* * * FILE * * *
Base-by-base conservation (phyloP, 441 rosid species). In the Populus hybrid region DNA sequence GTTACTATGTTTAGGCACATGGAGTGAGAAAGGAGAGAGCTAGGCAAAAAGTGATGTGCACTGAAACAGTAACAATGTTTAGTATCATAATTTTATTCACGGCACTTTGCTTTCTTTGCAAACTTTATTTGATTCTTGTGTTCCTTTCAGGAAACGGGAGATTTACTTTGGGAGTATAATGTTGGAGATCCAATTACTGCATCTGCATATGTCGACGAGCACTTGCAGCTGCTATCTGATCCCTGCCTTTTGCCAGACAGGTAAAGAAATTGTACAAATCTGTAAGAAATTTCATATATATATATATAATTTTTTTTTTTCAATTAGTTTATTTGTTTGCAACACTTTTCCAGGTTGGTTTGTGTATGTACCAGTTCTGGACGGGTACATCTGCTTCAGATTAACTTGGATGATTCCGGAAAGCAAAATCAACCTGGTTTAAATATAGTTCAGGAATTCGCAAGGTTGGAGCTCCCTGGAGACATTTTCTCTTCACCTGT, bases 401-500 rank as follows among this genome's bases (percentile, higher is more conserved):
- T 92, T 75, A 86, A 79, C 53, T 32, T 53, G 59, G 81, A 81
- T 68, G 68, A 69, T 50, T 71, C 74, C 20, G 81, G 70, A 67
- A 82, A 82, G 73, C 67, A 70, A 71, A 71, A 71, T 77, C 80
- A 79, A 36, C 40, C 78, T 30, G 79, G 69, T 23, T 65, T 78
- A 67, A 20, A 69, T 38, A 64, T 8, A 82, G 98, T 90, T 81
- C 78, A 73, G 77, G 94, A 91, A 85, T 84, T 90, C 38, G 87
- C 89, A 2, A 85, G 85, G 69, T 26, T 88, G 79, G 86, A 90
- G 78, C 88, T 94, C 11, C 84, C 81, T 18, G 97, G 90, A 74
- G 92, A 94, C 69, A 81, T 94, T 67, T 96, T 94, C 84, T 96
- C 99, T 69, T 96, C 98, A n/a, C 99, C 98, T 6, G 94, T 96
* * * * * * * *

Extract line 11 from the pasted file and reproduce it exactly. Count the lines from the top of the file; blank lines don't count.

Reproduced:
- C 99, T 69, T 96, C 98, A n/a, C 99, C 98, T 6, G 94, T 96